stimulated, and arsenic can be detected in it (Kohler: Ilandbuch, p.
724). Hoffmann, Glauber, Agricola, and Pott have even recommended
arsenic for a diaphoretic effect, and I have myself sometimes observed
this from it.

Osseous System. Struck by Wegner's observations on bone-changes
under phosphorus, and following up the paper of Maas, " On the Influence
of Arsenic in Bone-growth, and its Value in Surgical Therapeutics "
(1872), Th. Gies has recently published some careful and interesting ex-
periments which well illustrate such influence (Archiv fur Exper. Path.,
etc., Bd. viii., Hft. iii., December, 1877). Using at first young rabbits
badly nourished, he found that arsenic destroyed them without causing
bone-change; but having, by careful food, secured for fresh animals ap-
parently more resisting power, the same daily doses (0.005 to 0.002
gramme arsenious acid) continued for nineteen to thirty -four days, seemed
to improve their condition, as compared with rabbits from the same litter,
and fed in the same manner (but without arsenic): the former were
larger, heavier, with clearer skin, and healthier-looking than the latter,
and after death the respective bones could be at once distinguished. In
the long bones of the arsenic-eaters was a special thick layer (arsen-
schichte) of bone between the epiphysis and the shaft; the shaft also was
thicker, and in bones, such as the ribs and the vertebras, the structure
was much more dense, and harder to divide, than in normal animals; the
new structure was true bone, but the bone-corpuscles and Haversian
canals were smaller than the average. Comparative experiments were
made with many rabbits, .cocks, and pigs, and in such manner as to


leave no doubt whatever that increased growth and condensation of
bony tissue were traceable to the action of arsenic. In old animals,
where epiphyseal gHowth had ceased, increase of thickness of bones oc-
curred: on the other hand, if the doses were increased beyond a certain
point, resorption of bone occurred, and symptoms of poisoning set in.
Bones purposely fractured had not united under the treatment, for their
small size made it impossible to keep them in position, but a false joint
formed, and much callus was round the broken ends;' there was fatty de-
generation of all internal organs. Gies does not adopt Wegner's view of
increased stimulus given to bone-formation, but rather that of Cunze and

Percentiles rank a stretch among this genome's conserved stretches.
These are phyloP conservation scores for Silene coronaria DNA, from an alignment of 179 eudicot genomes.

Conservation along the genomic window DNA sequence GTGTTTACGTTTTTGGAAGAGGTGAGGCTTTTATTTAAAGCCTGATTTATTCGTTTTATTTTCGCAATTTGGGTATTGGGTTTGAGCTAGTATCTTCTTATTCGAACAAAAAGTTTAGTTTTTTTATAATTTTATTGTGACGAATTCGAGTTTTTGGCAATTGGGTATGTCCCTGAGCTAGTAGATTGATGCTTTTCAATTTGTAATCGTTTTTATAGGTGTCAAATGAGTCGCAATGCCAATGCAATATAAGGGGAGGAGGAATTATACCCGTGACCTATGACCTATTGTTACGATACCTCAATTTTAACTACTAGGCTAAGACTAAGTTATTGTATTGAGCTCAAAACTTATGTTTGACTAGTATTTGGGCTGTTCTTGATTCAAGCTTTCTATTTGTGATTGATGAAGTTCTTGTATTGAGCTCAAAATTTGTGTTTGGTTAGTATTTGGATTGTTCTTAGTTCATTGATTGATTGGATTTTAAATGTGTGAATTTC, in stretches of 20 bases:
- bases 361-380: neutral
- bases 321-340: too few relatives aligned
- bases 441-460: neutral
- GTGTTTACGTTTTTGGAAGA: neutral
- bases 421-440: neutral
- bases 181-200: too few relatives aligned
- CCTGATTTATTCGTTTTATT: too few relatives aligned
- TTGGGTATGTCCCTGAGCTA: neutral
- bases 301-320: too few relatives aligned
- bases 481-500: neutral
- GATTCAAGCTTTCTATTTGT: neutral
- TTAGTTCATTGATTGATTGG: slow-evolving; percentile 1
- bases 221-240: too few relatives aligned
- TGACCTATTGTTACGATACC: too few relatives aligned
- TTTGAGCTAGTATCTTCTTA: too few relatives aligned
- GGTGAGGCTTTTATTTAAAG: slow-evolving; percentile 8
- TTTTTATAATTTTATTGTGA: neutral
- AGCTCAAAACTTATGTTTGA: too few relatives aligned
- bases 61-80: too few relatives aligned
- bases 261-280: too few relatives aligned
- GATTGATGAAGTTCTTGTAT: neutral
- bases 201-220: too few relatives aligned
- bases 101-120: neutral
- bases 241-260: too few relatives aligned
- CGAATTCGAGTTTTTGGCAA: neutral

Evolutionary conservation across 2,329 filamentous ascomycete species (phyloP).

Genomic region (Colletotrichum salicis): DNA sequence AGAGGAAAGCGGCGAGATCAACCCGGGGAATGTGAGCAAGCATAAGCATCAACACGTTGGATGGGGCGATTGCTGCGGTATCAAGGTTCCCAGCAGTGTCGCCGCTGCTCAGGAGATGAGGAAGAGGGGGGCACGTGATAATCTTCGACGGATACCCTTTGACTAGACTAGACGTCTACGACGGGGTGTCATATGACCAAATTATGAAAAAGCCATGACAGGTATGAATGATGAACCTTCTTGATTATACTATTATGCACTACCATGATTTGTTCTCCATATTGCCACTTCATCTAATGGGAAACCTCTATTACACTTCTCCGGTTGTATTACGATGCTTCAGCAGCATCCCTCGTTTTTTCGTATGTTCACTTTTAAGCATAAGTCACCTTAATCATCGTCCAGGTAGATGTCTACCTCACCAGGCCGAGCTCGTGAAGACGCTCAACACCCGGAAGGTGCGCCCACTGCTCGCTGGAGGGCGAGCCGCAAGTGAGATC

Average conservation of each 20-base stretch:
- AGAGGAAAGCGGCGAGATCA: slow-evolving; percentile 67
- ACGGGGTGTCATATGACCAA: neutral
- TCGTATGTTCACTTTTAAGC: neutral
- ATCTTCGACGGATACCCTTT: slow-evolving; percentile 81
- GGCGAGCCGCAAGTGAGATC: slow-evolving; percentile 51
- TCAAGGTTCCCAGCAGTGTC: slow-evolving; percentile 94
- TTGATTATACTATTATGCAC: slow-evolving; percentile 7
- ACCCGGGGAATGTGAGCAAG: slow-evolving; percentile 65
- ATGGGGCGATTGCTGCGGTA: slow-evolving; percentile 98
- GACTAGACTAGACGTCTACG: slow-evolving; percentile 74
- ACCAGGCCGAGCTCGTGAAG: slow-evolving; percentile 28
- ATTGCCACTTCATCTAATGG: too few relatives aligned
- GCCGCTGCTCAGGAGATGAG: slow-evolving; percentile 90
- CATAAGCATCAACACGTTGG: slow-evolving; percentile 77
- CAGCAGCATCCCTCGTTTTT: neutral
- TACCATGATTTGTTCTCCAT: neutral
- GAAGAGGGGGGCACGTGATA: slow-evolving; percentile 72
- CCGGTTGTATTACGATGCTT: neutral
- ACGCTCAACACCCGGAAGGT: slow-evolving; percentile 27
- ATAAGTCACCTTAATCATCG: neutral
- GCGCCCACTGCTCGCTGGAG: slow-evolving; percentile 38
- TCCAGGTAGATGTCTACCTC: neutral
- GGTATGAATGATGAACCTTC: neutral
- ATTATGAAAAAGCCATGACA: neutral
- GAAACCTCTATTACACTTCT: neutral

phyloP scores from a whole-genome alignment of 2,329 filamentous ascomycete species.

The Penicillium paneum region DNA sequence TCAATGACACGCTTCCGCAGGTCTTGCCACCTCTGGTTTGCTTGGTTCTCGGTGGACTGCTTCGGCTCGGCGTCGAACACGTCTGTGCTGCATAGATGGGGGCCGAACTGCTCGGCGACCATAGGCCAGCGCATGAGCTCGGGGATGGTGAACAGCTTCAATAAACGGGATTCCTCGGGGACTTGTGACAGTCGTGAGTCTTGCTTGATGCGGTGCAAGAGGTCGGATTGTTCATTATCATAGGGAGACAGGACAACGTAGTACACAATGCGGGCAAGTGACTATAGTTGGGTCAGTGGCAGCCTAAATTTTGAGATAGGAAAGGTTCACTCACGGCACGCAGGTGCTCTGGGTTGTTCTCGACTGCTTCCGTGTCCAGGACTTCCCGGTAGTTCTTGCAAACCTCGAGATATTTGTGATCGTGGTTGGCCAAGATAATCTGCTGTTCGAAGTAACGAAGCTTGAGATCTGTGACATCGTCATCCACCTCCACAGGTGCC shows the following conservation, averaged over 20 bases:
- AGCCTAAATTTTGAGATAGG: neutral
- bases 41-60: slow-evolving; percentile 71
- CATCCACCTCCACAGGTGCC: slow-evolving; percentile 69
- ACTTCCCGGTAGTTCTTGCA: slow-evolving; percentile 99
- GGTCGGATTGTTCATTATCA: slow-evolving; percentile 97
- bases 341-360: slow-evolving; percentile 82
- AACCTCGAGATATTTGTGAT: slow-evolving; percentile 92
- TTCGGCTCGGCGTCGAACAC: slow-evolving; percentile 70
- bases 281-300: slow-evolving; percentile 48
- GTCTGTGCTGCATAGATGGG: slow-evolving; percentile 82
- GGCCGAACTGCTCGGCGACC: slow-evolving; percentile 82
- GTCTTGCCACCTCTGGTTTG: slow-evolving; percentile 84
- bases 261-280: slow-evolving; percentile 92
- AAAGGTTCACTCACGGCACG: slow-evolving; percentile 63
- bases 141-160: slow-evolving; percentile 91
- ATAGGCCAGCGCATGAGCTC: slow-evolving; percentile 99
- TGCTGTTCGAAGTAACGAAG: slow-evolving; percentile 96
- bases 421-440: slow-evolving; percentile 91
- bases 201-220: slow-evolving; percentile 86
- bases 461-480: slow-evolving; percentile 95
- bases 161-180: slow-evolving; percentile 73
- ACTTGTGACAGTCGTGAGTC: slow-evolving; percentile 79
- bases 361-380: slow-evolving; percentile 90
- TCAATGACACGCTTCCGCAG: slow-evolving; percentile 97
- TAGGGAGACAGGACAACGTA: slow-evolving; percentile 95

Lolliot, that arsenic diminishes tissue-change, especially as regards carbo-
hydrates, and hence follow increased deposit and insufficient removal of
organic particles.

Genital System. This system often shares in the general stimulation
and irritation induced by small doses of arsenic, as has been noticed in
the arsenic-eaters of Styria, and in experiments on animals. Gies espe-
cially remarked it in the cocks used for his observations on bone-growth
(loc. cit.). Clinically, Prof. Charcot was led in two cases to a contrary
conclusion, but Devergie showed that this could not be sustained, and
that stimulation to some extent was not unusual (Bulletin de Thtrapeu-
tique, 1864); this, however, is not such as to preclude the medicinal use
of the drug, and it finds its place in the treatment of amenorrhoea.

In arsenical poisoning, inflammation of the genitals has been said to
occur (Hunt), and certainly much irritation of them has been present,
especially in women; but it would seem to be connected rather with the
general irritation of mucous membrane than with these special organs.
'The young of animals subjected to an arsenical course were born dead,
but fully developed; their birth was delayed rather than premature (Th.
Gies, loc. cit.), and no markedly injurious effect can be traced on the
uterus. In many instances of arsenic being taken by pregnant women,
even when with fatal results, abortion has not occurred ( Guy's Reports,
vol. vii.).

Urinary System. The urine is commonly increased in quantity for a
time under small doses, but with their continuance renal irritation may be
induced, so that the secretion is lessened, and elimination of the drug im-
peded. Hence it is an important practical point to examine the urinary
condition during arsenical treatment, and to use, if necessary, alkaline
diuretics. Lolliot traced hfematuria and albuminuria to arsenic, and, in a
case of pythisis, carefully recorded by Dr. Weir Mitchell, albuminus urine
was induced by 4 to 12 min. of Fowler's solution given daily for a few
weeks; anasarca also set in, and these conditions ceased and then re-
curred concurrently with omitting and resuming the medicine (New York
Medical Journal, vol. i.). After poisonous doses the urine, though at
first it may be passed too often, soon becomes scanty, and its evacuation


causes scalding pain and tenesmus; it may contain blood, albumen, and
casts, and sooner or later becomes suppressed; urethritis has been already

Urinary Excretion in Relation to Tissue-change. The estimation of